Choripan is a combination of the words, chorizo (sausage) and pan (bread), though technically in Chile, choripan is made with longaniza sausage and not chorizo. Much like American hot dogs, choripanes are popular at sporting events and as an appetizer before a barbecue. Instead of ketchup, Chilenos usually top their sausages with mayonnaise and/or pebre, a condiment made with chopped onions, tomatoes, olive oil, garlic, and ground spicy aji peppers.
Bandeja Paisa, Colombia
You could compare Colombia‘s favorite lunch, bandeja paisa, with the traditional English breakfast. Because so much food is served, the meal is usually presented on a platter and includes red beans cooked with pork, white rice, ground meat, fried eggs, plantains, chorizo, an arepa, black pudding, and avocado. Hogao sauce, a savory mix of sauteed tomatoes, onions, garlic, and cilantro, is also served with the dish.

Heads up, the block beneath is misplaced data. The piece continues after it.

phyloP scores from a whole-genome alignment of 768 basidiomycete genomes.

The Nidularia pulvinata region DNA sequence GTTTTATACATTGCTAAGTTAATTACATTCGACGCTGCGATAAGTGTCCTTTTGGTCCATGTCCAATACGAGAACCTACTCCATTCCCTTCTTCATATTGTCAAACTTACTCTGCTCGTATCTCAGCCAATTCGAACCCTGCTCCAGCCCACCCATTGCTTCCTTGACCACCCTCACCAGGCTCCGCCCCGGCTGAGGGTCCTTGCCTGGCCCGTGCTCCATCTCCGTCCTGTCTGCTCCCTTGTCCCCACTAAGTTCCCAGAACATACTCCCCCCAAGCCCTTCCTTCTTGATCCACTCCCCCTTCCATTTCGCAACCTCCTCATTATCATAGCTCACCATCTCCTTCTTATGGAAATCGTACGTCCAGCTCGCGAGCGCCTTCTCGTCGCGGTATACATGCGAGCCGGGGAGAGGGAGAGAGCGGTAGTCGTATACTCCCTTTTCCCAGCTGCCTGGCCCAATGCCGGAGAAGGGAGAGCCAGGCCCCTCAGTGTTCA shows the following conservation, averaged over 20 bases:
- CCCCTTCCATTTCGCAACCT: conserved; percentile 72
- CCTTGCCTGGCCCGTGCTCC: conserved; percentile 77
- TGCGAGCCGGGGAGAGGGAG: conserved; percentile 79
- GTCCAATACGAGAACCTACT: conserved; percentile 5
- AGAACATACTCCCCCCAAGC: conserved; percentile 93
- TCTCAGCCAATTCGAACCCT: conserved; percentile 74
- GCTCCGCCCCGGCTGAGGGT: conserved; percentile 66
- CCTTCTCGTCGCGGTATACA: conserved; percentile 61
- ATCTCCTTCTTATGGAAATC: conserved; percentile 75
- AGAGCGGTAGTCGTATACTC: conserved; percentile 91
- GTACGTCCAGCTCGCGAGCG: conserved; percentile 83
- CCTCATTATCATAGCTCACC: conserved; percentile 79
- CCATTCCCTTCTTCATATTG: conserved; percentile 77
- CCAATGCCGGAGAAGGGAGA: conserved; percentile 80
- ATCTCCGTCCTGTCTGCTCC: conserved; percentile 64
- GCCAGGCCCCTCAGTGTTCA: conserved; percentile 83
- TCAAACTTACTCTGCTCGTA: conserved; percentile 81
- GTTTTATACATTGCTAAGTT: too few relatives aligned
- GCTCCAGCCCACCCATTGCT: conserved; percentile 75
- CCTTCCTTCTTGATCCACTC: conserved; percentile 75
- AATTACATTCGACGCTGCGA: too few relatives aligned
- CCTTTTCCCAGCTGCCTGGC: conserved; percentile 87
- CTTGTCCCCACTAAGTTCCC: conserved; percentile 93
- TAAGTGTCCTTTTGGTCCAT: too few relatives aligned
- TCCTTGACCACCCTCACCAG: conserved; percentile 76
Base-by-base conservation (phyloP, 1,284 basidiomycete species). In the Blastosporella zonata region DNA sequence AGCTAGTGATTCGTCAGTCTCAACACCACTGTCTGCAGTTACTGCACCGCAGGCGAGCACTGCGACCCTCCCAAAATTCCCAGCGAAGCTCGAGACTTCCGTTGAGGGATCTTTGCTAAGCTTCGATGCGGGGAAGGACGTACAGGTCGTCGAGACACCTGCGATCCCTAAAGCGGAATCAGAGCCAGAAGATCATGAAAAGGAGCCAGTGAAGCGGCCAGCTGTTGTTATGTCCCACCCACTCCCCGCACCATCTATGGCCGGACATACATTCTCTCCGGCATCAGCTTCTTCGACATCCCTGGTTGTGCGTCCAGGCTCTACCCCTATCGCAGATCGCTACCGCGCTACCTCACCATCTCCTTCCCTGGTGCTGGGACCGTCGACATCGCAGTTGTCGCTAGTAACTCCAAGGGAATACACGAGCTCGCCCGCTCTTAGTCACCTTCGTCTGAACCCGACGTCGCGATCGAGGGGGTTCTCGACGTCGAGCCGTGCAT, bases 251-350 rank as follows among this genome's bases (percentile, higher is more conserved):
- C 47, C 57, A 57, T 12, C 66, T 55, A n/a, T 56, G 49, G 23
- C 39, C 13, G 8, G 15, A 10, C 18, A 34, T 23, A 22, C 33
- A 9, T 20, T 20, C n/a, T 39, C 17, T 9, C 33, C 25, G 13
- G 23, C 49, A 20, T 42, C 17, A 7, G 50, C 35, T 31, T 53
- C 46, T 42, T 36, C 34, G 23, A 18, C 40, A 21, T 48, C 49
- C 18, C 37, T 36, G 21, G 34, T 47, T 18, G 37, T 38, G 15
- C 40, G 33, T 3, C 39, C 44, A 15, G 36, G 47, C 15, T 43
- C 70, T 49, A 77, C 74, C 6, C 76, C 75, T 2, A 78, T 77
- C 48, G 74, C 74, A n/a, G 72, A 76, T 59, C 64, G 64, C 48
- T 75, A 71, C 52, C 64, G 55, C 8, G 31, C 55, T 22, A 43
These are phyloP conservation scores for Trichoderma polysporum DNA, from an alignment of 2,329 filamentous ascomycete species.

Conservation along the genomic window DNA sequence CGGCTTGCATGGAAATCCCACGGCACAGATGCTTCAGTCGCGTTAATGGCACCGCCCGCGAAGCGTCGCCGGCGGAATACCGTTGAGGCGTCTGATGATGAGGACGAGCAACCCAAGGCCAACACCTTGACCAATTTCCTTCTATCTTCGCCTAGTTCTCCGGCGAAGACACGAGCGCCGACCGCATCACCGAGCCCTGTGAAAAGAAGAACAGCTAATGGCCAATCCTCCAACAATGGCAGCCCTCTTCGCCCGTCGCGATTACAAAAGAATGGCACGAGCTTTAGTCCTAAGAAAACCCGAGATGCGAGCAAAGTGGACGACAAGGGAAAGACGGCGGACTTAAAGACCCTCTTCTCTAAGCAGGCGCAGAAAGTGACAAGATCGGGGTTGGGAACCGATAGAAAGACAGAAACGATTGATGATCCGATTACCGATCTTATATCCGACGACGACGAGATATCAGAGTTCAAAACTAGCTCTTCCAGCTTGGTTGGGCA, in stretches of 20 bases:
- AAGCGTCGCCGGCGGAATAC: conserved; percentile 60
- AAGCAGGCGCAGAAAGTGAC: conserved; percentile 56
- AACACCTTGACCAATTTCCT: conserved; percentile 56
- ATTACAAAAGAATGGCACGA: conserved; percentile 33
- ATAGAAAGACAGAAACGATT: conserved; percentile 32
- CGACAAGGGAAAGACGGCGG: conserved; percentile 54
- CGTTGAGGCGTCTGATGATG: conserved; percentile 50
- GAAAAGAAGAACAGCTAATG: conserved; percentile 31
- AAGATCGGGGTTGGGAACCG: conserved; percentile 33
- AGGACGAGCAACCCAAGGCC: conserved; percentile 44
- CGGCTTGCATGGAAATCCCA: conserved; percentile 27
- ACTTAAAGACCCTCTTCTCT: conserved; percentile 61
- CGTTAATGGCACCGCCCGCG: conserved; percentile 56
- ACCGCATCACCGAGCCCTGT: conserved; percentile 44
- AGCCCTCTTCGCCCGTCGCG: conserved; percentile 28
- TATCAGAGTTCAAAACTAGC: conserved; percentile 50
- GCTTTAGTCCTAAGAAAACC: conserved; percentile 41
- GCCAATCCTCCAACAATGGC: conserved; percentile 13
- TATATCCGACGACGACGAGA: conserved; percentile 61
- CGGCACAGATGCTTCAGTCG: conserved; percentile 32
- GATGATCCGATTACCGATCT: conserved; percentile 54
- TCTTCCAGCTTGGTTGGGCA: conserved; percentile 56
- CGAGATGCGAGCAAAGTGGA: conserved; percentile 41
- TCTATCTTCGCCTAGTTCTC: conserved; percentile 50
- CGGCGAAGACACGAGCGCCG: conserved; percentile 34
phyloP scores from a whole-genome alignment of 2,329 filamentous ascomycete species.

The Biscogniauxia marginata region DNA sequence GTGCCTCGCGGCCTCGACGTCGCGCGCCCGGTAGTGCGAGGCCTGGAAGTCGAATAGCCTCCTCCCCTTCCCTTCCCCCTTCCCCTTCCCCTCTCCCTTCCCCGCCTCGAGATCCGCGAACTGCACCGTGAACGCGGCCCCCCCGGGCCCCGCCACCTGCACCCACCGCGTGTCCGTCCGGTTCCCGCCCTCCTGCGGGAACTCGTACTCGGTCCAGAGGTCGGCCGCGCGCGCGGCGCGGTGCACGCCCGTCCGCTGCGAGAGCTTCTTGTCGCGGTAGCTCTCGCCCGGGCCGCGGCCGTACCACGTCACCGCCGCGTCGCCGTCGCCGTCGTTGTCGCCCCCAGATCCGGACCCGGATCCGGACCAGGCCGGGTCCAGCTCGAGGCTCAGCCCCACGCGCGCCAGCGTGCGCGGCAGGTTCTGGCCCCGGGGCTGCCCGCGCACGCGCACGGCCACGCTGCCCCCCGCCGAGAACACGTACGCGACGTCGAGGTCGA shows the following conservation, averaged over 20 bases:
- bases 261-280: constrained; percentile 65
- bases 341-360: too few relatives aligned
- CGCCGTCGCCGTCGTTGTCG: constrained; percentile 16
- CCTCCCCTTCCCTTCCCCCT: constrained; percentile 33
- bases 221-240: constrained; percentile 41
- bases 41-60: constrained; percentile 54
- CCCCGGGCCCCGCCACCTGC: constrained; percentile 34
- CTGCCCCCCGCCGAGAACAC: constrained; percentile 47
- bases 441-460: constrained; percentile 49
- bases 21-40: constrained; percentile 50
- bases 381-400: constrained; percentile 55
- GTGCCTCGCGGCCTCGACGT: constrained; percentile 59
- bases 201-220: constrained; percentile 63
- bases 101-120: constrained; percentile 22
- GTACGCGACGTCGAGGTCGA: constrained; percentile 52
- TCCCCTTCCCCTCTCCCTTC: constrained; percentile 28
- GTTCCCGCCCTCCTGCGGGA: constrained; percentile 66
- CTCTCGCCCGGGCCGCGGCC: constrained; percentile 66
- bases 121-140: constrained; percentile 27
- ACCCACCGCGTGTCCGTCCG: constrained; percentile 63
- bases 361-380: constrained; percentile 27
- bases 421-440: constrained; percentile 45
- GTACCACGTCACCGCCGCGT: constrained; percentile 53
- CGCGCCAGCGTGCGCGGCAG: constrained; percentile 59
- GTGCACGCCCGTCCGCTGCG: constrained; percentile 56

Guinea Pig, or cuy as it’s known in the indigenous language of Kichwa, is considered a valuable delicacy in Ecuador. Guinea pigs are sold live at markets or cooked by street vendors. You can find cuy served in restaurants and prepared in many different ways. The succulent meat is often cooked over a spit or deep fried, and the flavor can be compared to dark meat chicken.
Pepperpot is the traditional Christmas meal in Guyana, but it’s easily found throughout the year. The hearty stew was originally made by Amerindians, who concocted the dish as a way to preserve meat. Lean meat is steamed to remove all the fat (so it keeps longer) and then flavored with orange peel, cloves, brown sugar, hot peppers, cinnamon, and the most vital ingredient: cassareep, which is a flavorful brown sauce made from extracting and boiling juices from aged cassava root. Juices from the stew are sopped up with plait bread.
In Paraguay, Holy Week (the week leading up to Easter) is devoted to making chipa, which represents the body of Christ. Fortunately, chipa is available year-round and can be purchased from street vendors and at bus stations throughout the country. Fresh chipa is chewy, made with a combination of lard, eggs, milk, Paraguayan cheese, salt, manioc flour, and anise, rolled into a bagel shape, and baked in a traditional tatakua (or any stove).